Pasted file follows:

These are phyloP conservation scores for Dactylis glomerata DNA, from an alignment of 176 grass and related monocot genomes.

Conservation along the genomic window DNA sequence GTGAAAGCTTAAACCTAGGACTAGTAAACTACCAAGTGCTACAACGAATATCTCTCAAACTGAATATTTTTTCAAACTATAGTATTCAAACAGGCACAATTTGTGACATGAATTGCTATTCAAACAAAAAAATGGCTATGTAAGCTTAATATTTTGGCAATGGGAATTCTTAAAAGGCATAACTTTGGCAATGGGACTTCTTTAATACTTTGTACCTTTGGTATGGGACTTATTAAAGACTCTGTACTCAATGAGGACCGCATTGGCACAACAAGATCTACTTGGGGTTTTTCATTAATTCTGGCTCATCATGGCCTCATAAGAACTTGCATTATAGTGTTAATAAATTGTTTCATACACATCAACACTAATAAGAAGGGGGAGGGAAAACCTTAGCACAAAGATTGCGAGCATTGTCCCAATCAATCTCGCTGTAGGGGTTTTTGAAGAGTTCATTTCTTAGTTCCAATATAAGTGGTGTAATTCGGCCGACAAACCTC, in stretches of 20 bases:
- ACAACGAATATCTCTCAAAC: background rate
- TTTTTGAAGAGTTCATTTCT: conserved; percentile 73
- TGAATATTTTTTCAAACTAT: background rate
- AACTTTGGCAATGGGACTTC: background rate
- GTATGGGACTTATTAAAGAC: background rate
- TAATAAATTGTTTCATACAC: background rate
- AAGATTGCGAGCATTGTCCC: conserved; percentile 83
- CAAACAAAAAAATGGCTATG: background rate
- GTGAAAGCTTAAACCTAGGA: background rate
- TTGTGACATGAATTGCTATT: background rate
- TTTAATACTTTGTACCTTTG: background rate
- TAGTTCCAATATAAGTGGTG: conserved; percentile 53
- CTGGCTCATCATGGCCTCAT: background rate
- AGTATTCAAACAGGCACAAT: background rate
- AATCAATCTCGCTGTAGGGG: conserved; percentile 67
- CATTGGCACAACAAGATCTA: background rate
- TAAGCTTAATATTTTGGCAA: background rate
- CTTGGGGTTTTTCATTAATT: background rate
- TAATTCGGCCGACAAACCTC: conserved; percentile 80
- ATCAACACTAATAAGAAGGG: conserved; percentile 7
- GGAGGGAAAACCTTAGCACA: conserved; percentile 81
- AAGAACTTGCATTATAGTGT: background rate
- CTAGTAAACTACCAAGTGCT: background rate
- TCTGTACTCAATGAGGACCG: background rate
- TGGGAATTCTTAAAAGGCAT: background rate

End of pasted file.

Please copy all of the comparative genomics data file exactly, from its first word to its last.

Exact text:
These are phyloP conservation scores for Dactylis glomerata DNA, from an alignment of 176 grass and related monocot genomes.

Conservation along the genomic window DNA sequence GTGAAAGCTTAAACCTAGGACTAGTAAACTACCAAGTGCTACAACGAATATCTCTCAAACTGAATATTTTTTCAAACTATAGTATTCAAACAGGCACAATTTGTGACATGAATTGCTATTCAAACAAAAAAATGGCTATGTAAGCTTAATATTTTGGCAATGGGAATTCTTAAAAGGCATAACTTTGGCAATGGGACTTCTTTAATACTTTGTACCTTTGGTATGGGACTTATTAAAGACTCTGTACTCAATGAGGACCGCATTGGCACAACAAGATCTACTTGGGGTTTTTCATTAATTCTGGCTCATCATGGCCTCATAAGAACTTGCATTATAGTGTTAATAAATTGTTTCATACACATCAACACTAATAAGAAGGGGGAGGGAAAACCTTAGCACAAAGATTGCGAGCATTGTCCCAATCAATCTCGCTGTAGGGGTTTTTGAAGAGTTCATTTCTTAGTTCCAATATAAGTGGTGTAATTCGGCCGACAAACCTC, in stretches of 20 bases:
- ACAACGAATATCTCTCAAAC: background rate
- TTTTTGAAGAGTTCATTTCT: conserved; percentile 73
- TGAATATTTTTTCAAACTAT: background rate
- AACTTTGGCAATGGGACTTC: background rate
- GTATGGGACTTATTAAAGAC: background rate
- TAATAAATTGTTTCATACAC: background rate
- AAGATTGCGAGCATTGTCCC: conserved; percentile 83
- CAAACAAAAAAATGGCTATG: background rate
- GTGAAAGCTTAAACCTAGGA: background rate
- TTGTGACATGAATTGCTATT: background rate
- TTTAATACTTTGTACCTTTG: background rate
- TAGTTCCAATATAAGTGGTG: conserved; percentile 53
- CTGGCTCATCATGGCCTCAT: background rate
- AGTATTCAAACAGGCACAAT: background rate
- AATCAATCTCGCTGTAGGGG: conserved; percentile 67
- CATTGGCACAACAAGATCTA: background rate
- TAAGCTTAATATTTTGGCAA: background rate
- CTTGGGGTTTTTCATTAATT: background rate
- TAATTCGGCCGACAAACCTC: conserved; percentile 80
- ATCAACACTAATAAGAAGGG: conserved; percentile 7
- GGAGGGAAAACCTTAGCACA: conserved; percentile 81
- AAGAACTTGCATTATAGTGT: background rate
- CTAGTAAACTACCAAGTGCT: background rate
- TCTGTACTCAATGAGGACCG: background rate
- TGGGAATTCTTAAAAGGCAT: background rate